EVD is quite virulent. For some time it was racing menacingly across the West African corridor, leaving death and disaster in its wake. A disease whose spread is volcanic in time and space, Africa’s EVD reached a hysterical height last year when, on July 20, “it flew on a passenger plane” from Monrovia through Lomé into Lagos, a bustling mega-city of some 20 million people who cluster around scarce public infrastructures.

While it is cheering to tell of how Nigeria “miraculously” overcame the Ebola Virus, the story of its epidemic grip on Guinea, Liberia and Sierra Leone, three most-hit economies, continues to dampen hope.

In the fall of 2014, the World Bank in its Africa’s Pulse – an analysis of issues shaping Africa’s economic future – projected that a key risk to Africa’s economy is a contagion of the Ebola outbreak. The report said that “without a scale-up of effective interventions, growth would slow markedly not only in the core countries (Guinea, Liberia, and Sierra Leone) but also in the sub-region as transportation, cross-border trade, and supply chains are severely disrupted”.

Corroboration of the World Bank’s projection for Africa came from the IMF that same period. In its October 2014 World Economic Outlook (WEO) tagged ‘Legacies, Clouds, Uncertainties’, IMF posited that “home-grown factors pose risks to the outlook for the region. Should the Ebola outbreak become more protracted or spread to more countries, it would have dramatic consequences for economic activity in the West African region”.

Enase Okonedo, dean of the Lagos Business School, in her “Ebola’s impact on the West African economy” (The Conversation, Oct. 2014), describes how the virus has caused serious economic toll on the region’s trade, tourism and agriculture. These three sectors, in my view, hold the biggest prospects of job creation for Africa’s army of unemployed youths.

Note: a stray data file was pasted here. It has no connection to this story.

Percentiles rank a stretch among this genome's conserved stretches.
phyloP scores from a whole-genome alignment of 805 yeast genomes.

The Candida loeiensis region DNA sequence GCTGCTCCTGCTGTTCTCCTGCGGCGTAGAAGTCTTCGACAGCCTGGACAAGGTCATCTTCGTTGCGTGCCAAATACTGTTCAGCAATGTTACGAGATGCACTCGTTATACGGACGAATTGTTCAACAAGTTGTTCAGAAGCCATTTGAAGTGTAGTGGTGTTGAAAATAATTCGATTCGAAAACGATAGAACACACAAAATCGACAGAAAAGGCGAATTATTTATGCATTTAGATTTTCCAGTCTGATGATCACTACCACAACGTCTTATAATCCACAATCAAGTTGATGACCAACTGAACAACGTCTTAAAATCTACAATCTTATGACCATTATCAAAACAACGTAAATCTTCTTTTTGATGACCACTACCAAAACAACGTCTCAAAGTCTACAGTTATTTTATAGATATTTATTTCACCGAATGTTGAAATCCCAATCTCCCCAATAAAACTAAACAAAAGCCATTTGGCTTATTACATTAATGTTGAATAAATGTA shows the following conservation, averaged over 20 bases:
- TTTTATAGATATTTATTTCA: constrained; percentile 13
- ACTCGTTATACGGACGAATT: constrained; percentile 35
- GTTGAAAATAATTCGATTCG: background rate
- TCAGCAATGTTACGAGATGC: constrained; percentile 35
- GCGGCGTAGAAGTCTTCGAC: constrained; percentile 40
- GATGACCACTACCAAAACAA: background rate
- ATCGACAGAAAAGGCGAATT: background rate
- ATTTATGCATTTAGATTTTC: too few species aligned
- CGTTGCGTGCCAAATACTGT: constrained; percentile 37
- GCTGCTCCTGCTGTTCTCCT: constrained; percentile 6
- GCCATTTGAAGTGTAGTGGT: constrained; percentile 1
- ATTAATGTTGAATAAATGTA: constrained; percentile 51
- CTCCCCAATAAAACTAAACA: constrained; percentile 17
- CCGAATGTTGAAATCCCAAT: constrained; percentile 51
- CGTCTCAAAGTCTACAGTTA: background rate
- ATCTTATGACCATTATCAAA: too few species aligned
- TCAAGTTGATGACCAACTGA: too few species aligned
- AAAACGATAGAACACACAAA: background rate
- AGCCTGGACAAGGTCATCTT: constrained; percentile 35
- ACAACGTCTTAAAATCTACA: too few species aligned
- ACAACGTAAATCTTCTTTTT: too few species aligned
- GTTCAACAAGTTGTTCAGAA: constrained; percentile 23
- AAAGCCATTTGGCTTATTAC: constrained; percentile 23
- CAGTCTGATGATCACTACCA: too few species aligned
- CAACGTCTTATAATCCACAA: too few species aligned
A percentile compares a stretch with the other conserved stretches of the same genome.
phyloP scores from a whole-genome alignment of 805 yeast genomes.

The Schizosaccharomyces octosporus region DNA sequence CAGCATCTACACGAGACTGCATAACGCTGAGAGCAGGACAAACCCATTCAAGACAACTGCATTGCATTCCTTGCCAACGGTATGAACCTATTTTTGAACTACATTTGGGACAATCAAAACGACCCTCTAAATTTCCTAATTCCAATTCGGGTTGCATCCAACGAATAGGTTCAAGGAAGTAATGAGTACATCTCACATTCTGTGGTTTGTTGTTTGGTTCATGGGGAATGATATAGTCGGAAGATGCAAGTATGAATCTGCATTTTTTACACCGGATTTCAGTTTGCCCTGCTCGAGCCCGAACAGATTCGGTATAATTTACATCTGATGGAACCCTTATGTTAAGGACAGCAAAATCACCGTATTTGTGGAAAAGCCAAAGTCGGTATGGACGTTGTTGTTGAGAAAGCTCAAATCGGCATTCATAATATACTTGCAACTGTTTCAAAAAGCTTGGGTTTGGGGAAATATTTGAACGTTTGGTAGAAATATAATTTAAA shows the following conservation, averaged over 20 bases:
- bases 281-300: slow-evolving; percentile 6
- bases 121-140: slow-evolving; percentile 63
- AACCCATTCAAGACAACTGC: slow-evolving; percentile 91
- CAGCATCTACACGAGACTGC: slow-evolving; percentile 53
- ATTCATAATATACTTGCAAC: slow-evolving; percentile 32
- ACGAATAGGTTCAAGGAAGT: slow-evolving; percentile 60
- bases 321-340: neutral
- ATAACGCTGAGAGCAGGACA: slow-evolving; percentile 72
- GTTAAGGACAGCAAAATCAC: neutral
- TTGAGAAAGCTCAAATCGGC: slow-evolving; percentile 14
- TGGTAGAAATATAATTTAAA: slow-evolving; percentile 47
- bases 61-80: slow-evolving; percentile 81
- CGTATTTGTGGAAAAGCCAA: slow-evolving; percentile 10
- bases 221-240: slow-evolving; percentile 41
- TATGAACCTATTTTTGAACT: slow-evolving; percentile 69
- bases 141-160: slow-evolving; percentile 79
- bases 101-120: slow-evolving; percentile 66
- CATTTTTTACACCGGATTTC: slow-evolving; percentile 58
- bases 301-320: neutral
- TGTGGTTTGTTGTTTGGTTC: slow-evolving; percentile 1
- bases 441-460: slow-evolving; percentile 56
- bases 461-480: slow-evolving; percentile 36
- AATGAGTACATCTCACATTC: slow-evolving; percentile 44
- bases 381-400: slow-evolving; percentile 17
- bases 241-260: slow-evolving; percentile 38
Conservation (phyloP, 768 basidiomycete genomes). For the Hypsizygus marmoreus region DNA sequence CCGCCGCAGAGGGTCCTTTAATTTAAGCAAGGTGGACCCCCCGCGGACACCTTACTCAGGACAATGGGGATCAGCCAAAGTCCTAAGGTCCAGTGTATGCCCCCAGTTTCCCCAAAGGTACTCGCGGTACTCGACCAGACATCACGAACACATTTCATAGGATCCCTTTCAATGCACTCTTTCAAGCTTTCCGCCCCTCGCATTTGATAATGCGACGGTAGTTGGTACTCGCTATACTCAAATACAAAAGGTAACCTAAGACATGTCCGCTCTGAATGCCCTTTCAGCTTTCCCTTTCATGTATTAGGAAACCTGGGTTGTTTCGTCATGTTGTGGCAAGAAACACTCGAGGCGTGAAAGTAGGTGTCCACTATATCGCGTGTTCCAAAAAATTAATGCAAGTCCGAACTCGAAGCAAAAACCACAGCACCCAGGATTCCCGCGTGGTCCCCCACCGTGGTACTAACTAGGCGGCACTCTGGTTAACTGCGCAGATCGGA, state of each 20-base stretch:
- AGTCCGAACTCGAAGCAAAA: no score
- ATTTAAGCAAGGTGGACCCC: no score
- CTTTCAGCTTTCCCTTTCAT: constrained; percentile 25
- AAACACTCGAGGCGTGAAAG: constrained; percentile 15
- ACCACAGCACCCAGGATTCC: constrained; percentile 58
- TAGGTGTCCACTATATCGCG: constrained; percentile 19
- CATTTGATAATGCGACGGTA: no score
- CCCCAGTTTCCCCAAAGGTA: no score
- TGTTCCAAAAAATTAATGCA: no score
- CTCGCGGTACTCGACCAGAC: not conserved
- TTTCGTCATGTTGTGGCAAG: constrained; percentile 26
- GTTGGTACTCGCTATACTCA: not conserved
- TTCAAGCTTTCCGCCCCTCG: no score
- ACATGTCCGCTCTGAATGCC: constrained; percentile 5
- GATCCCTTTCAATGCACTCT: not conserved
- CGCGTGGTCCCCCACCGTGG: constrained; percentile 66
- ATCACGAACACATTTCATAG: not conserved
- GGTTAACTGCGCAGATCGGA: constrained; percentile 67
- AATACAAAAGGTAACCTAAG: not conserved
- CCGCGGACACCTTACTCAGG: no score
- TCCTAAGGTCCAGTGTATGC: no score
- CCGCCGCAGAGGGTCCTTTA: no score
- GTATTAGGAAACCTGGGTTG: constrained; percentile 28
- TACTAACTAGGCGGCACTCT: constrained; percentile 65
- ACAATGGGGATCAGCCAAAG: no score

Overall economic situation in Nigeria perfectly shows the general outlook for Africa. Nigeria is “Africa’s testing ground”, The Economist (Aug 23, 2014) reported. “To make it big in Africa, a business must succeed in Nigeria … used as shorthand for the business opportunity in Africa, it is also a summary of the continent’s shortcomings,” the magazine further noted.

With a GDP figure that is 26th globally, a teeming and restless young population that is projected to overtake that of the USA in 2045, a vast arable land, abundant natural resources endowment and a resilient people with strong entrepreneurial spirit, things ordinarily are supposed to be going on well for Nigeria. But the country’s pervasive socioeconomic malaise works to stifle its development.

Nigeria’s economy is bedevilled by chronic energy poverty (generates below 4,000MW) and its crude oil production suffers from massive theft in its Delta region. Insecurity due to activities of terrorist groups, mostly Boko Haram in northeast Nigeria (like Al-Shabaab in Kenya), global commodity price volatility (Brent Crude is most likely to dip as low as $40 in the 1st quarter of 2015), collapsed infrastructures, high level public corruption, and geo-political instability are some of the banes of development in Africa’s biggest economy. These vices affect the rate at which government’s policies can have even impact on the populace, and only a handful of people are successfully lifted out of poverty in a generation. This sorry case represents in microcosm what is happening in the African continent as a whole.

So, inequality amidst vast growth continues to undermine development plans in Africa, engineering uneven distribution of hope, opportunity and prosperity. One urgent task therefore is striving to make our lopsided growth more inclusive, and as Oxfam International has posited, the time to “even it up” is now.

Given the magnitude of what went into organizing WEFA 2014, which theme ‘Forging Inclusive Growth, Creating Jobs’ was very apt at the time, and thinking of the unprecedented huge prospects of a continental economic transformation that was presented by the success of the summit, future editions, if the potential gains are not harnessed, will only remind one of an annual ritual where leaders only gather to “talk the talks but never walk the talks”. Hopefully, the trend will change.

Oluwatoba Oguntuase